• The  music  agency  is  big  enough  for  you  to  see  some  return  (yes money!) for your music
  • They are a legitimate company
  • They  are  licensing  musicians  music  for  a  reasonable  amount  (for example, not $10/£5 a track)
  • They have a good selection of music
  • They have a good website, and good customer service
  • If you want  to aim high, see  if you recognise any of  the other artists represented by this agency

Once  you have  sent your demo or  showreel,  cover  letter  (or email) and,  if you’re  lucky,  you will  receive a  reply! Depending on  the  company, and  the quality content of your music, if they get back to you (this may take a while) they may ask you  for more  info,  they may want  to discuss more details via email  or  over  the  phone  regarding  xperience,  possible  other  companies, labels, royalty free music companies etc you are/have worked for, and other info about you. Make sure you give  them all  this  info, your one step away, and  your  main  aim  now  is  to  secure  an  agreement,  or  contract  with  the company to license your music.

Once you get to the stage where you, and the company  feel  it  is  in both or your  best  interests  to  sign  an  agreement  licensing  your  music,  and  you receive  the  agreement,  below  are  some  guidelines  on what  to  expect/look out  for,  these  are  just  guidelines,  be  sure  to  have  any  contract/agreement checked out with a  legal  representative before  signing, and make  sure you are prepared to commit, and undertake anything lined out in the contract.

Make sure:

  • The agreement if official, and legally legitimate, if you are not familiar with  contracts and agreements,  it  is advised by anyone  in  the music industry to seek  legal advice at this stage. Its up to you whether you do, and solicitors (especially good music solicitors) can cost allot, even to  have  them  look  over  a  contract,  unfortunately,  there  is  no  way round this, its just the way it is!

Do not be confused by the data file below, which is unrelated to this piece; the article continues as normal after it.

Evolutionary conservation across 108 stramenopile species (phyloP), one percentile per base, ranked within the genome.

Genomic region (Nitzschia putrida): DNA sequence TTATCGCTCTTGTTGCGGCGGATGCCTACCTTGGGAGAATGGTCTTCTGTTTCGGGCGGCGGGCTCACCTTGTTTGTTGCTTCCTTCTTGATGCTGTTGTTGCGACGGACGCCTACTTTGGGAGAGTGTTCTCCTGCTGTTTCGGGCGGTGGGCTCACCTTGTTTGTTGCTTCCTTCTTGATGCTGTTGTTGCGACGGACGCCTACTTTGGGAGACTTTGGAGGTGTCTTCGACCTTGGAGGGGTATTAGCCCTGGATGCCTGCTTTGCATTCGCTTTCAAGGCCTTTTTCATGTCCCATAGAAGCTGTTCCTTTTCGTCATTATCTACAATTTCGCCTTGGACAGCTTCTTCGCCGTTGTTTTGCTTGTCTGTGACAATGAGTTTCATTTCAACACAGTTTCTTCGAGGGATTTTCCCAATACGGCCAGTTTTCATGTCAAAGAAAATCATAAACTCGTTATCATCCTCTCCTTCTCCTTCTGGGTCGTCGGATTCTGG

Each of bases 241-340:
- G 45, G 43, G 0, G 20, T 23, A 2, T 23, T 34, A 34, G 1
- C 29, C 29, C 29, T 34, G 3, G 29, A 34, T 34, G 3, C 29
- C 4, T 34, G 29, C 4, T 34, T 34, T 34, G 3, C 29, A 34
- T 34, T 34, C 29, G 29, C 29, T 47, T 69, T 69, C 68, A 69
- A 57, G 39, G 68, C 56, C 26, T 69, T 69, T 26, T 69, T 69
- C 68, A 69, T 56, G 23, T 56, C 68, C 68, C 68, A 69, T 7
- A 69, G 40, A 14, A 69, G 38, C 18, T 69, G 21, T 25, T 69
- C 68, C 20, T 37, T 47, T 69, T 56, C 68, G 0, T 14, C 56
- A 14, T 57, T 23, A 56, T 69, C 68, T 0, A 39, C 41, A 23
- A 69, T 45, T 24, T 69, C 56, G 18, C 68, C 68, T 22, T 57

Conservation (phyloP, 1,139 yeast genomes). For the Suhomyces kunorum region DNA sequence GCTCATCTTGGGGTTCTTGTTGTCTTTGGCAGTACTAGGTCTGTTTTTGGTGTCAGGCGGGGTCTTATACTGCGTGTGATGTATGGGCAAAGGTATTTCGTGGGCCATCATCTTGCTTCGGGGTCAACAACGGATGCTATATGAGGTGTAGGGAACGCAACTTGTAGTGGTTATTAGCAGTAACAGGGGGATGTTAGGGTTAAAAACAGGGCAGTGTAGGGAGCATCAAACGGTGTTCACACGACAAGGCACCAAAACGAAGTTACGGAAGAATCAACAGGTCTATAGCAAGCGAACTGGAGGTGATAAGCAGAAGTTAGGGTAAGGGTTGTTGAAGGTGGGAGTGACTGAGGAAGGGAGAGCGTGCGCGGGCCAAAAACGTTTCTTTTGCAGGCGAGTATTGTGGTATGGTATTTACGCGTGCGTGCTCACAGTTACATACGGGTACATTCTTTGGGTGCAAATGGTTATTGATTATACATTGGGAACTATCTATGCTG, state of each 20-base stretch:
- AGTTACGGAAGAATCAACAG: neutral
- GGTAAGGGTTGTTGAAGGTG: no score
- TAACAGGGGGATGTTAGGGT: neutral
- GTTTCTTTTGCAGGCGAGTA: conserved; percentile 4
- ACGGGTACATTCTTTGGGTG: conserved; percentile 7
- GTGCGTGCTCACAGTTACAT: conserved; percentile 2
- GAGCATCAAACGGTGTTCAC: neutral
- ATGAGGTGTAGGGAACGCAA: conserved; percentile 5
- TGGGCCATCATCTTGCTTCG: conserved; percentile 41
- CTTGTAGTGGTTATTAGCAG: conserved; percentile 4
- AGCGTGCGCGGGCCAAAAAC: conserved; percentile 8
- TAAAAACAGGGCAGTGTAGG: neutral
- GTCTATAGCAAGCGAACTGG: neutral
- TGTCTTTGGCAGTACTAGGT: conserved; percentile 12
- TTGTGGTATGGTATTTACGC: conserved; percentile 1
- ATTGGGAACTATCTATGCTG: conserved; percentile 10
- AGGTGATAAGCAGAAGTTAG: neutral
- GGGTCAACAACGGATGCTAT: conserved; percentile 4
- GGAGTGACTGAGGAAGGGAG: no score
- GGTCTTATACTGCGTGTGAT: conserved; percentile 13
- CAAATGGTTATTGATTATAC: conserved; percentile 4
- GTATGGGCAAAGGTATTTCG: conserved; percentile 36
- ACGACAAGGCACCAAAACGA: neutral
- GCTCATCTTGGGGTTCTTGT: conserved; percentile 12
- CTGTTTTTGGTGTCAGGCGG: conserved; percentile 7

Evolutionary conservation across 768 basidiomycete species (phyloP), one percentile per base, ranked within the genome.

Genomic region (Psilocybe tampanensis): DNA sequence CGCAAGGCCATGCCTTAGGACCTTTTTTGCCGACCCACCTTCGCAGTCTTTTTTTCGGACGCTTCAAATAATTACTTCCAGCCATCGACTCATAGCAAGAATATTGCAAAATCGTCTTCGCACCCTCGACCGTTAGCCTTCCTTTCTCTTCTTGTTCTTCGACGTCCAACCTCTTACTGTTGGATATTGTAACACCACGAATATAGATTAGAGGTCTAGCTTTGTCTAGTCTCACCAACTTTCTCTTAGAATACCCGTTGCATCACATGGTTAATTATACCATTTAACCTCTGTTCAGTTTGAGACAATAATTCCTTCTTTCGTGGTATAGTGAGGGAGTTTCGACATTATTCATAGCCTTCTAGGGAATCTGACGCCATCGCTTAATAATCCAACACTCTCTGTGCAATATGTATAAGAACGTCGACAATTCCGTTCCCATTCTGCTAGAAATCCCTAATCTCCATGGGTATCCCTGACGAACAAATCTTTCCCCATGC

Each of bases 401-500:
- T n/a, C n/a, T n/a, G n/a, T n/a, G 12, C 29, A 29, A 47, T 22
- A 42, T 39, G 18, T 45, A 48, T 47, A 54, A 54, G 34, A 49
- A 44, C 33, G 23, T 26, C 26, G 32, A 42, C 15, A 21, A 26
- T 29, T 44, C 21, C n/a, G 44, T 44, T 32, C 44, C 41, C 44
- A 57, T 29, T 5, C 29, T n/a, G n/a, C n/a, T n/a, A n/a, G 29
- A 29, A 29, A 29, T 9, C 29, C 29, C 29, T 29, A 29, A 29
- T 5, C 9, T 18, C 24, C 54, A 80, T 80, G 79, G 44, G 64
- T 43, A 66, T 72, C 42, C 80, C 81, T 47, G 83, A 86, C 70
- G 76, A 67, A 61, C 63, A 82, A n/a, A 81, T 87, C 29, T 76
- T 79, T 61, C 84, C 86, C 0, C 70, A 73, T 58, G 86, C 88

• You fully understand every aspect of the contract/agreement
  • You  are  a  member  of  a  musician’s  royalty  collecting  agency  like PRS/MCPS (UK), ASCAP (USA) or a similar organisation in your area
  • You know what you can, and can’t do,  for example, how  long will the company be  licensing your music for? Can you sign with other similar companies, or are you signed exclusively to this company,  if you are, make sure it’s worth your time.
  • You can verify  the person who you are signing  the contract with and for.  The  best  way  to  do  this  is  to  have  the  agreement  sent  via post/mail, with a return address.

So…If you are happy you fully understand the agreement/contract, it’s up to you whether you sign it, and send it off. Be sure to have a signed copy sent back  to  you  (so  you  have  a  version  with  both  your  signature  and  the company’s representative’s signature on it)

And  that’s  it,  you may  well  be  hearing  your  song  in  the  next  advert  you watch,  or  be  half  way  through  a  film  at  the  cinema  and  have  a  big surprise…who knows!

Good Luck!

This article is part of music production tips & tricks from PrimeLoops, and thanks to the collaboration with FindRemix I bring it here to you :)